Opportunities and challenges in the Metaverse
The Metaverse generally refers to an interactive, immersive, and collaborative virtual world environment that is shared among the online crowds (Kim, 2021). With the development of advanced technologies, such as virtual reality (VR)/augmented reality (AR) devices, artificial intelligence, cloud computing techniques, blockchain and 5G/6G wireless communication networks, the Metaverse offers an infusion of physical, virtual, and augmented reality to afford socialization, play, and work. As real as the reality, Metaverse is characterized by a three-dimensional (3D) virtual world that allows social connection through avatars. An increasing proportion of our daily lives has become a mix of physical and virtual worlds (Hacker et al., 2020; Srivastava and Chandra, 2018; Zhang et al., 2020). However, different from traditional online interactive environments (Haines, 2021; Sjöblom et al., 2020; Thies et al., 2016), the Metaverse is creeping towards reality and affords the embodied interactions to break the blurring lines between real and virtual reality.
The virtual world is gradually transforming from temporal immersion into a state of new normal. Second Life, as a popular three-dimensional(3D) virtual world (Chandra and Leenders, 2012), has been in service for decades. Artifacts could be designed and sold, and residents in Second Life can go to live concerts for social gatherings. Nowadays, a booming application of Metaverse lies in entertainment, including the famous Minecraft that affords amazing creations through sandbox construction and the popular Animal Crossing as an online self-built happy home paradise. Furthermore, the Metaverse can afford enterprises business by empowering a virtual space to engage customers and employees and has been advocated to be applied in the health management field (Chen and Zhang, 2022; Gorini et al., 2008). More recently, the social media giant Facebook has also claimed its grand ambitions to embrace the Metaverse for the next evolution of social connection. Furthermore, business sectors also actively embrace Metaverse. For instance, Microsoft Mesh enables geographically distributed team members discuss and collaborate in the shared mixed reality conferences. Walmart is also working to leap into Metaverse by creating its own cryptocurrency and collection of NFTs.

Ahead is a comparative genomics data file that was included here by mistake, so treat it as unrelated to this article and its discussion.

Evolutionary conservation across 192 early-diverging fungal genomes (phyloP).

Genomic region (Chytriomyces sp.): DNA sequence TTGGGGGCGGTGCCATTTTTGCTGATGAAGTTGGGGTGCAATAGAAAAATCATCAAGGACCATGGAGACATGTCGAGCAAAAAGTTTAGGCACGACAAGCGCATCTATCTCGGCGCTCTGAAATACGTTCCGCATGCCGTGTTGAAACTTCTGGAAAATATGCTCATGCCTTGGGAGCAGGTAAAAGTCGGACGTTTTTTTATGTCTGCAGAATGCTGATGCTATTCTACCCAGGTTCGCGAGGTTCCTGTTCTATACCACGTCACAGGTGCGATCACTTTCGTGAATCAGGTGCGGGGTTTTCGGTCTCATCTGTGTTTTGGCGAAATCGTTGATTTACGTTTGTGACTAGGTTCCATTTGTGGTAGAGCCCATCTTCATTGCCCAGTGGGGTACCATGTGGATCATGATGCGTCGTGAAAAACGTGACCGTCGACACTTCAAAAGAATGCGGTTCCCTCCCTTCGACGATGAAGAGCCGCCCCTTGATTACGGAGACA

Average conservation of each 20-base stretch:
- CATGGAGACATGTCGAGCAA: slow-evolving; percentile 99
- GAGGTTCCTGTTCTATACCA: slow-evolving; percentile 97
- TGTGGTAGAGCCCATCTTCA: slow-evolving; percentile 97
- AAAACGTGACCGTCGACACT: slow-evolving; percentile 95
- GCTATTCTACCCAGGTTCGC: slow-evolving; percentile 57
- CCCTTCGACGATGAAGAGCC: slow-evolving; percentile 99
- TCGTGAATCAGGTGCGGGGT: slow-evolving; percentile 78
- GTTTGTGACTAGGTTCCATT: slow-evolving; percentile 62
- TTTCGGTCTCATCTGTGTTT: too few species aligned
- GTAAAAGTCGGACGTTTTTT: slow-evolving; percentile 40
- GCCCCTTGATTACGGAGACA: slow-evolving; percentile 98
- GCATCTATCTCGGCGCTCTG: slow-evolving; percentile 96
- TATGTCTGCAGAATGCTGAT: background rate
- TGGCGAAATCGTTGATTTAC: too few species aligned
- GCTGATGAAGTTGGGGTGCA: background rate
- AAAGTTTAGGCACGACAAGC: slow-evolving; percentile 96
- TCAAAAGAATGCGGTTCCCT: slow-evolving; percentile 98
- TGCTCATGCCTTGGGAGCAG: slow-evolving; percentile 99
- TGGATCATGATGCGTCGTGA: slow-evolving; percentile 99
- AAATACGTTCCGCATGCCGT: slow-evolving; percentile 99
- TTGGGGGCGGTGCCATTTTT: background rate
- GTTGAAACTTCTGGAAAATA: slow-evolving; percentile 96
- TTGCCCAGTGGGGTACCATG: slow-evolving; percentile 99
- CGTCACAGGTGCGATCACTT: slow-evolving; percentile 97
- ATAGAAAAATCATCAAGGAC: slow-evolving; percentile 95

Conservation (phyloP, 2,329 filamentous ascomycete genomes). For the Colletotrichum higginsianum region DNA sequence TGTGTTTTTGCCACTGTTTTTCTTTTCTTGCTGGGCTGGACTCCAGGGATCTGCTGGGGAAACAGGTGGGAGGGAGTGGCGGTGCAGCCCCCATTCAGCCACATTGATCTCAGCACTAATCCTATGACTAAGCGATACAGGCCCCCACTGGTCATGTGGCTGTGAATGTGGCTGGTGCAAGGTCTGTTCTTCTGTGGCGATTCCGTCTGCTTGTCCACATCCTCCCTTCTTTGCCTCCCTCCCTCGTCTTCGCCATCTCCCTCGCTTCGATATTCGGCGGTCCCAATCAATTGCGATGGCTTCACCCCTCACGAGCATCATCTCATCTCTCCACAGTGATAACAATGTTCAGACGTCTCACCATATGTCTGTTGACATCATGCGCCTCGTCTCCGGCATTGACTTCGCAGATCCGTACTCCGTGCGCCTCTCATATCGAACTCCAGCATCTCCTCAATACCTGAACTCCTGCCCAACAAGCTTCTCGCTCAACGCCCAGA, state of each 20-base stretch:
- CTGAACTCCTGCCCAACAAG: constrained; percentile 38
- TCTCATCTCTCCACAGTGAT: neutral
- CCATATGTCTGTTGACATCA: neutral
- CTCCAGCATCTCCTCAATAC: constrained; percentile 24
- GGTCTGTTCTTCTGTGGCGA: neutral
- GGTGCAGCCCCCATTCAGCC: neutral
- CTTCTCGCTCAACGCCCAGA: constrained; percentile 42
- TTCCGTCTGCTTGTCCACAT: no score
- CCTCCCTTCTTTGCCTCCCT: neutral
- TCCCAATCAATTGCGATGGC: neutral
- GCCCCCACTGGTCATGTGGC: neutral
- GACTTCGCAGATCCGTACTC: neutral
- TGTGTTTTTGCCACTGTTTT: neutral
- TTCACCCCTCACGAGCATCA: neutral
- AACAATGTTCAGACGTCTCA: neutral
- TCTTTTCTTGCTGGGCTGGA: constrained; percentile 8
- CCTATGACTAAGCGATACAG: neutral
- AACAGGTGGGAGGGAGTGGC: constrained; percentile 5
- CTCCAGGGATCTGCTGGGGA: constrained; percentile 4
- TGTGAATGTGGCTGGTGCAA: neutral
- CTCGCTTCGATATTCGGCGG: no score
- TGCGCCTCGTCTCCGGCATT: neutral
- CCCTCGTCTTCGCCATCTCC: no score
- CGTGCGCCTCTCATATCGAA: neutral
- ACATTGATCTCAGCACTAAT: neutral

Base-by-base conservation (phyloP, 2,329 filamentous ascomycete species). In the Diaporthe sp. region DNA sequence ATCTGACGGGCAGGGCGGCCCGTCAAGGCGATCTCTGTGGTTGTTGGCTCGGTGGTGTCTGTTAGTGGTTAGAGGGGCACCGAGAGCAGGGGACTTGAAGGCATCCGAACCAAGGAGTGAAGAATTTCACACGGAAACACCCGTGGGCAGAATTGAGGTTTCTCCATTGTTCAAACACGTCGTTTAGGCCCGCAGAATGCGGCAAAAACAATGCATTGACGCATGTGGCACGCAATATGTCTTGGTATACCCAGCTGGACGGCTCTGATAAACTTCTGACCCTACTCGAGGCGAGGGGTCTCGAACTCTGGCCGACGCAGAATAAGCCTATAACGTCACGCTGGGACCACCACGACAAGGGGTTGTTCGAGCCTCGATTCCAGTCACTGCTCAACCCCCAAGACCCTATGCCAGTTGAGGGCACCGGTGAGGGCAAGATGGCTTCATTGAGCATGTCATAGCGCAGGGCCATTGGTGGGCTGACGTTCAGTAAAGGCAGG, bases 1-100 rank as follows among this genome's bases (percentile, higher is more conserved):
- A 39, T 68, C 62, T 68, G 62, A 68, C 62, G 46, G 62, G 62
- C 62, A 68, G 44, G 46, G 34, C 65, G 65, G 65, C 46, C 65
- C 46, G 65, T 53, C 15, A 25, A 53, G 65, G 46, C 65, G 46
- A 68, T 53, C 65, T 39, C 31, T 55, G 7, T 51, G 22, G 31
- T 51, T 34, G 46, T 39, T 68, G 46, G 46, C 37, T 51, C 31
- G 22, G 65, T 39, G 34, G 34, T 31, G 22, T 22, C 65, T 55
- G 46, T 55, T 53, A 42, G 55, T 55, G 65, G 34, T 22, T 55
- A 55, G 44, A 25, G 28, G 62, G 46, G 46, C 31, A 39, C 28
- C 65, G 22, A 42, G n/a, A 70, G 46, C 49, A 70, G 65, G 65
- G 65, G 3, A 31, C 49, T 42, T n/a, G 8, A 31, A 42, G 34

Online interactions in the Metaverses are featured by immersive participation from mass crowds with diverse avatars. With the embodied avatars, individuals in the Metaverse can self-present themselves to engage in distributed collaboration, voice their self-recognitions, and socialize in different scenarios. The Metaverse thus unlocks new opportunities to connect buyers and sellers. Enabled by cryptocurrencies and NFTs, individuals in the Metaverse could purchase virtual goods and trade items anytime and anywhere. With blended real and magic experiences, individuals in the Metaverse could design more fancy creations combining reality and imagination. Furthermore, the realization of Metaverse requires joint effort from business model designers, software engineers and device providers. Therefore, Metaverse has brought about several opportunities.
The Metaverse also challenges our traditional interaction and collaboration in many different ways. Due to the interconnected nature of the Metaverse, the challenge of personal privacy heightens (Di Pietro and Cresci, 2021). Hackers may easily stalk non-accessed devices to steal data and personal information. Likewise, individuals may have distrust issues regarding the deep usage of the Metaverse. Another challenge lies in the reputation and identity issues in Metaverse. Since facial features and voices can be imitated, identity authentication or verification is essentially important to eliminate potential problems with ethics. The challenges that the Metaverse brings out also include the inability of the platforms to engage users in an immersive virtual world. To form meaningful relationships, virtual world communities should thus afford visual fidelity with the ability to touch and feel. In addition, time and space perceptions might be different between real world and virtual environments, traditional business models and marketing tactics may lose effectiveness in the dynamic Metaverse (Kim, 2021).